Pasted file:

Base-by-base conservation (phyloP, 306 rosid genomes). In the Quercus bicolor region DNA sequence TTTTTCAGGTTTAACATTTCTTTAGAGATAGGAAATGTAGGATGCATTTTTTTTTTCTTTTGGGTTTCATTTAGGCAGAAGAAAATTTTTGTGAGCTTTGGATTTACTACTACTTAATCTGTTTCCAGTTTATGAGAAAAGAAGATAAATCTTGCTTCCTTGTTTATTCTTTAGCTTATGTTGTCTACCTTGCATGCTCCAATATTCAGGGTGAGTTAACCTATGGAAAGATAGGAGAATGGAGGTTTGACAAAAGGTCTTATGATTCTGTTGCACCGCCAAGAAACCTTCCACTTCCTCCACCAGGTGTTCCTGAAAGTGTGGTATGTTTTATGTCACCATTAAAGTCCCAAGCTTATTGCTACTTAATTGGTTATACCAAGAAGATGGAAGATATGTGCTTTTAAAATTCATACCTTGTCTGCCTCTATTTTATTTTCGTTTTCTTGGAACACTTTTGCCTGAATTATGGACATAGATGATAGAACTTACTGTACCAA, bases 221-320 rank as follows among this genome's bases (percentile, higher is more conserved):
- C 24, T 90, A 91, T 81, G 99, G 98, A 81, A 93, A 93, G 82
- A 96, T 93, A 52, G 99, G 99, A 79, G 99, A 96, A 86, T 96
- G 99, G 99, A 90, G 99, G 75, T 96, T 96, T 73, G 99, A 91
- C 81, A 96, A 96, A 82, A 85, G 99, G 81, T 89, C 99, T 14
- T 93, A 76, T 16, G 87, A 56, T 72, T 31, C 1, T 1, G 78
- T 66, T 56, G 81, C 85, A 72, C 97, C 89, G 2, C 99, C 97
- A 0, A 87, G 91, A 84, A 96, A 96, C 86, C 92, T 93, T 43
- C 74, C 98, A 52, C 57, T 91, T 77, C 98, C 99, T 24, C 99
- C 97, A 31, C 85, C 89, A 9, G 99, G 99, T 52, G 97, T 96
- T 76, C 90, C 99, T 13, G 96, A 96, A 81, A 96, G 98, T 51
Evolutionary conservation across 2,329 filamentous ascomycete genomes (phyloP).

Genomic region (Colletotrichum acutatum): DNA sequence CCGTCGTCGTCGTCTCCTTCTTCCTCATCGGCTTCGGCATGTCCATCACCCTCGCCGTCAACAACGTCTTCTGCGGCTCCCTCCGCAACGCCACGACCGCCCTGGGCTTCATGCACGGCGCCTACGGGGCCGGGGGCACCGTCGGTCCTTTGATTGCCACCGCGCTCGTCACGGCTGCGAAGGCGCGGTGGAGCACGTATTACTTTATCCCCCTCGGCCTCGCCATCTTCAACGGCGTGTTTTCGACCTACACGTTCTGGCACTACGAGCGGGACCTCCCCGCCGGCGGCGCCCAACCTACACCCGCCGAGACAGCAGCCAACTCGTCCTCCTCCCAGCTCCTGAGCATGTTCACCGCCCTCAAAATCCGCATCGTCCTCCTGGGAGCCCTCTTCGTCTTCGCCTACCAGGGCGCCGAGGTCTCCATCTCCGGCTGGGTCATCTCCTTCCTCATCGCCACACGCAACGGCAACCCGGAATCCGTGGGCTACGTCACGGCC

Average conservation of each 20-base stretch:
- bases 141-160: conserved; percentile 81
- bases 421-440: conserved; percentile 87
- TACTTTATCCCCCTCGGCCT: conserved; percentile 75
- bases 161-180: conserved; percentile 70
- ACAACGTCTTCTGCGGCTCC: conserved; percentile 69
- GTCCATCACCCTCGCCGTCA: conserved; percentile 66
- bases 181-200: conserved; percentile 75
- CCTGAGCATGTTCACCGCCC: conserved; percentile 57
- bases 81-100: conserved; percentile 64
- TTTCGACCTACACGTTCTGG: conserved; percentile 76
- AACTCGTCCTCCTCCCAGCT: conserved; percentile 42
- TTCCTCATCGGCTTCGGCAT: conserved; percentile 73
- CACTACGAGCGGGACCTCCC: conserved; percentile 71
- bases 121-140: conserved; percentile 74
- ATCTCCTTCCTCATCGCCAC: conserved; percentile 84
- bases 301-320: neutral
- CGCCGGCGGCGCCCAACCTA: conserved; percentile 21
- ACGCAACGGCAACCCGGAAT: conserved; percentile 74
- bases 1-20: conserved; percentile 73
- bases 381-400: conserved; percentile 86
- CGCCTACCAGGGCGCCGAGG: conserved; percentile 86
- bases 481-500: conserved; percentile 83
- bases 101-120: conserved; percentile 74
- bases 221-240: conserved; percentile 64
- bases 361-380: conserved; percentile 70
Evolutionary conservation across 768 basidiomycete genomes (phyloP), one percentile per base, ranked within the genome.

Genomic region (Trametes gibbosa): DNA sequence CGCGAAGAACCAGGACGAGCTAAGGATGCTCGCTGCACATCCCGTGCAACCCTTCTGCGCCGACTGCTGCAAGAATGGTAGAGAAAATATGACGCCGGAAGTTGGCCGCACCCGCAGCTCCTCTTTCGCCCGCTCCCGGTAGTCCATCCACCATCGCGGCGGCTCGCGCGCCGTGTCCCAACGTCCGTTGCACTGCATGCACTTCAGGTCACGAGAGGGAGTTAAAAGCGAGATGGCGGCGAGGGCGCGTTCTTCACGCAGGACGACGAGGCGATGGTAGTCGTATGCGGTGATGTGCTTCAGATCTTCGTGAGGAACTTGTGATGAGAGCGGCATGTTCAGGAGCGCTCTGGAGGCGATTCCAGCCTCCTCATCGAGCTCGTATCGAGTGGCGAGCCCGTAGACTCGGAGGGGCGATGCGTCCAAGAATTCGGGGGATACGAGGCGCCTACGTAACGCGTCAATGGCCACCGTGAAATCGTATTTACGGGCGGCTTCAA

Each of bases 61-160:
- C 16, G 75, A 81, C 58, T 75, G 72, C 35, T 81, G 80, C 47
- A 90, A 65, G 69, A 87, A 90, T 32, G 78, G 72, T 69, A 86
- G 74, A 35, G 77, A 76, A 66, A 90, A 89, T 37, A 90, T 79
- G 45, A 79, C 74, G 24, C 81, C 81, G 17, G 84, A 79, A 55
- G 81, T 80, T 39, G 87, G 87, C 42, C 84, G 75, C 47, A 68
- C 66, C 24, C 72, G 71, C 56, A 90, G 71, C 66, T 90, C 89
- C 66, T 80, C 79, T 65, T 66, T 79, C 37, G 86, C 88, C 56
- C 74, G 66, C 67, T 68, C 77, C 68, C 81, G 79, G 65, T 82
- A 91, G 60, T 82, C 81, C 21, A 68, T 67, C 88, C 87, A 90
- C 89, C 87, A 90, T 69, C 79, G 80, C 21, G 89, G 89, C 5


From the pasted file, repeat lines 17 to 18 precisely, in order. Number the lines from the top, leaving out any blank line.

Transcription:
- TACTTTATCCCCCTCGGCCT: conserved; percentile 75
- bases 161-180: conserved; percentile 70